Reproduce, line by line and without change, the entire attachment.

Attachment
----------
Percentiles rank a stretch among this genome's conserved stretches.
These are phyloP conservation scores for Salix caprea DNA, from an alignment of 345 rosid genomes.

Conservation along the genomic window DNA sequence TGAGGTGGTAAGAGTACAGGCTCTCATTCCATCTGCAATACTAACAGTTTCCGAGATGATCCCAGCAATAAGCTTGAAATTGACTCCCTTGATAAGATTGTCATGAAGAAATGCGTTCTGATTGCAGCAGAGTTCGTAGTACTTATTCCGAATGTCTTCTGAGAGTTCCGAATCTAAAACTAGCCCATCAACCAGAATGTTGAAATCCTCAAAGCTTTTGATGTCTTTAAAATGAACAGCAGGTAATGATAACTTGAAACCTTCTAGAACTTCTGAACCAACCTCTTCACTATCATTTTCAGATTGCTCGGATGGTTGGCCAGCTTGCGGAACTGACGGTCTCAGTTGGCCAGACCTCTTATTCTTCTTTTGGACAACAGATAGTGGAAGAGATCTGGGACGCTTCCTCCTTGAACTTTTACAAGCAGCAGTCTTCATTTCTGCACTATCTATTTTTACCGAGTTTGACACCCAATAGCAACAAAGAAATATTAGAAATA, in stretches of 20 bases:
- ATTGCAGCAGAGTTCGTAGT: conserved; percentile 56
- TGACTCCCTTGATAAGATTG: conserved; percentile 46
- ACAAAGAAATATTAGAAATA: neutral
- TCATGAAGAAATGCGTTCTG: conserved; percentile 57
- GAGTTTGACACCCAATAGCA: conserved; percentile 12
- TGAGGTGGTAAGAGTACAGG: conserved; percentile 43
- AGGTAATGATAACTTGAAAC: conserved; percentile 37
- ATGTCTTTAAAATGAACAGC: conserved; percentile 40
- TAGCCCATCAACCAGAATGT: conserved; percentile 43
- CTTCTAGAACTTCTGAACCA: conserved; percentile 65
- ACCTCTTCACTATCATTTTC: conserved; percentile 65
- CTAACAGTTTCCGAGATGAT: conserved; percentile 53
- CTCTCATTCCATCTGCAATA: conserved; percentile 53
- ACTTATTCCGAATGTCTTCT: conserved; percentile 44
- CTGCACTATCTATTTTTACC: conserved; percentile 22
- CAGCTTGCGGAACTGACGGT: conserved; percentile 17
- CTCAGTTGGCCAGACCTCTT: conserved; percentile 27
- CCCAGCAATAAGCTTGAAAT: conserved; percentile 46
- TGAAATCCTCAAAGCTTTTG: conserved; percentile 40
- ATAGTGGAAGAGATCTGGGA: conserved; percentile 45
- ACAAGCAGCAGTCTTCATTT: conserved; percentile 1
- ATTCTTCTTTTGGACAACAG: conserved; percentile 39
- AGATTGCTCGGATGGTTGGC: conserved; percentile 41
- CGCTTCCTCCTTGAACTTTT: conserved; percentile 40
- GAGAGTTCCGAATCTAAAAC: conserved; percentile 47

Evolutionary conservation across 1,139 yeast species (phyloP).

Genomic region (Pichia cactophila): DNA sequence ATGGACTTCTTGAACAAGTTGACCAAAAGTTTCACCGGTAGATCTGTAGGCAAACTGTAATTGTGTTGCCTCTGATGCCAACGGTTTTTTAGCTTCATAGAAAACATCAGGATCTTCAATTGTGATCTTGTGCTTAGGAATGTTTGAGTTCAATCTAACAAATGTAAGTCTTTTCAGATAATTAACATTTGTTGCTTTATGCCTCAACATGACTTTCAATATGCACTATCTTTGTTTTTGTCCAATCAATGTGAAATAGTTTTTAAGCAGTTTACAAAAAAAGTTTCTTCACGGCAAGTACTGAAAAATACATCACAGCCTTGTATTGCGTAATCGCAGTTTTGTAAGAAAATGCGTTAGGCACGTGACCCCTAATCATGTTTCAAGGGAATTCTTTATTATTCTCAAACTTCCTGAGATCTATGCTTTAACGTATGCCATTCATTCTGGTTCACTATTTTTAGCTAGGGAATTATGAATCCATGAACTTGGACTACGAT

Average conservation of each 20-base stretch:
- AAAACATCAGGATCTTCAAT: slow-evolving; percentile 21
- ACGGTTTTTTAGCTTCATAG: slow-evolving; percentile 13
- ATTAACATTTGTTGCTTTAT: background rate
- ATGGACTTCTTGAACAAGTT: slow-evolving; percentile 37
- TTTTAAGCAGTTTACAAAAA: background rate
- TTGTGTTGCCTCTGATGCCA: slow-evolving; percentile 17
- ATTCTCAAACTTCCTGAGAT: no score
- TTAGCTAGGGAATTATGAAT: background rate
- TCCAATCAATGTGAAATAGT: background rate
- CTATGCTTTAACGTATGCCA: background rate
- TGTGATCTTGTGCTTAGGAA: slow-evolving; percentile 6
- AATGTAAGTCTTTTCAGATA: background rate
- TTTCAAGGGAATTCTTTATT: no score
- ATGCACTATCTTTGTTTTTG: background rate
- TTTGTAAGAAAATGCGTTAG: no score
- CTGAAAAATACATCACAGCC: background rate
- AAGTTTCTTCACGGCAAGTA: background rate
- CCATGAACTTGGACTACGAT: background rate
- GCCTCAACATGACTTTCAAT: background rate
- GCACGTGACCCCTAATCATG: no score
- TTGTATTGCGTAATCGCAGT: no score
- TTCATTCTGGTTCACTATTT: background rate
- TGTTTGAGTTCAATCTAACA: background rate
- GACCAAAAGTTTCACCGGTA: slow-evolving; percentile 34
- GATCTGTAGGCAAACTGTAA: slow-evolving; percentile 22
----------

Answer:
Percentiles rank a stretch among this genome's conserved stretches.
These are phyloP conservation scores for Salix caprea DNA, from an alignment of 345 rosid genomes.

Conservation along the genomic window DNA sequence TGAGGTGGTAAGAGTACAGGCTCTCATTCCATCTGCAATACTAACAGTTTCCGAGATGATCCCAGCAATAAGCTTGAAATTGACTCCCTTGATAAGATTGTCATGAAGAAATGCGTTCTGATTGCAGCAGAGTTCGTAGTACTTATTCCGAATGTCTTCTGAGAGTTCCGAATCTAAAACTAGCCCATCAACCAGAATGTTGAAATCCTCAAAGCTTTTGATGTCTTTAAAATGAACAGCAGGTAATGATAACTTGAAACCTTCTAGAACTTCTGAACCAACCTCTTCACTATCATTTTCAGATTGCTCGGATGGTTGGCCAGCTTGCGGAACTGACGGTCTCAGTTGGCCAGACCTCTTATTCTTCTTTTGGACAACAGATAGTGGAAGAGATCTGGGACGCTTCCTCCTTGAACTTTTACAAGCAGCAGTCTTCATTTCTGCACTATCTATTTTTACCGAGTTTGACACCCAATAGCAACAAAGAAATATTAGAAATA, in stretches of 20 bases:
- ATTGCAGCAGAGTTCGTAGT: conserved; percentile 56
- TGACTCCCTTGATAAGATTG: conserved; percentile 46
- ACAAAGAAATATTAGAAATA: neutral
- TCATGAAGAAATGCGTTCTG: conserved; percentile 57
- GAGTTTGACACCCAATAGCA: conserved; percentile 12
- TGAGGTGGTAAGAGTACAGG: conserved; percentile 43
- AGGTAATGATAACTTGAAAC: conserved; percentile 37
- ATGTCTTTAAAATGAACAGC: conserved; percentile 40
- TAGCCCATCAACCAGAATGT: conserved; percentile 43
- CTTCTAGAACTTCTGAACCA: conserved; percentile 65
- ACCTCTTCACTATCATTTTC: conserved; percentile 65
- CTAACAGTTTCCGAGATGAT: conserved; percentile 53
- CTCTCATTCCATCTGCAATA: conserved; percentile 53
- ACTTATTCCGAATGTCTTCT: conserved; percentile 44
- CTGCACTATCTATTTTTACC: conserved; percentile 22
- CAGCTTGCGGAACTGACGGT: conserved; percentile 17
- CTCAGTTGGCCAGACCTCTT: conserved; percentile 27
- CCCAGCAATAAGCTTGAAAT: conserved; percentile 46
- TGAAATCCTCAAAGCTTTTG: conserved; percentile 40
- ATAGTGGAAGAGATCTGGGA: conserved; percentile 45
- ACAAGCAGCAGTCTTCATTT: conserved; percentile 1
- ATTCTTCTTTTGGACAACAG: conserved; percentile 39
- AGATTGCTCGGATGGTTGGC: conserved; percentile 41
- CGCTTCCTCCTTGAACTTTT: conserved; percentile 40
- GAGAGTTCCGAATCTAAAAC: conserved; percentile 47

Evolutionary conservation across 1,139 yeast species (phyloP).

Genomic region (Pichia cactophila): DNA sequence ATGGACTTCTTGAACAAGTTGACCAAAAGTTTCACCGGTAGATCTGTAGGCAAACTGTAATTGTGTTGCCTCTGATGCCAACGGTTTTTTAGCTTCATAGAAAACATCAGGATCTTCAATTGTGATCTTGTGCTTAGGAATGTTTGAGTTCAATCTAACAAATGTAAGTCTTTTCAGATAATTAACATTTGTTGCTTTATGCCTCAACATGACTTTCAATATGCACTATCTTTGTTTTTGTCCAATCAATGTGAAATAGTTTTTAAGCAGTTTACAAAAAAAGTTTCTTCACGGCAAGTACTGAAAAATACATCACAGCCTTGTATTGCGTAATCGCAGTTTTGTAAGAAAATGCGTTAGGCACGTGACCCCTAATCATGTTTCAAGGGAATTCTTTATTATTCTCAAACTTCCTGAGATCTATGCTTTAACGTATGCCATTCATTCTGGTTCACTATTTTTAGCTAGGGAATTATGAATCCATGAACTTGGACTACGAT

Average conservation of each 20-base stretch:
- AAAACATCAGGATCTTCAAT: slow-evolving; percentile 21
- ACGGTTTTTTAGCTTCATAG: slow-evolving; percentile 13
- ATTAACATTTGTTGCTTTAT: background rate
- ATGGACTTCTTGAACAAGTT: slow-evolving; percentile 37
- TTTTAAGCAGTTTACAAAAA: background rate
- TTGTGTTGCCTCTGATGCCA: slow-evolving; percentile 17
- ATTCTCAAACTTCCTGAGAT: no score
- TTAGCTAGGGAATTATGAAT: background rate
- TCCAATCAATGTGAAATAGT: background rate
- CTATGCTTTAACGTATGCCA: background rate
- TGTGATCTTGTGCTTAGGAA: slow-evolving; percentile 6
- AATGTAAGTCTTTTCAGATA: background rate
- TTTCAAGGGAATTCTTTATT: no score
- ATGCACTATCTTTGTTTTTG: background rate
- TTTGTAAGAAAATGCGTTAG: no score
- CTGAAAAATACATCACAGCC: background rate
- AAGTTTCTTCACGGCAAGTA: background rate
- CCATGAACTTGGACTACGAT: background rate
- GCCTCAACATGACTTTCAAT: background rate
- GCACGTGACCCCTAATCATG: no score
- TTGTATTGCGTAATCGCAGT: no score
- TTCATTCTGGTTCACTATTT: background rate
- TGTTTGAGTTCAATCTAACA: background rate
- GACCAAAAGTTTCACCGGTA: slow-evolving; percentile 34
- GATCTGTAGGCAAACTGTAA: slow-evolving; percentile 22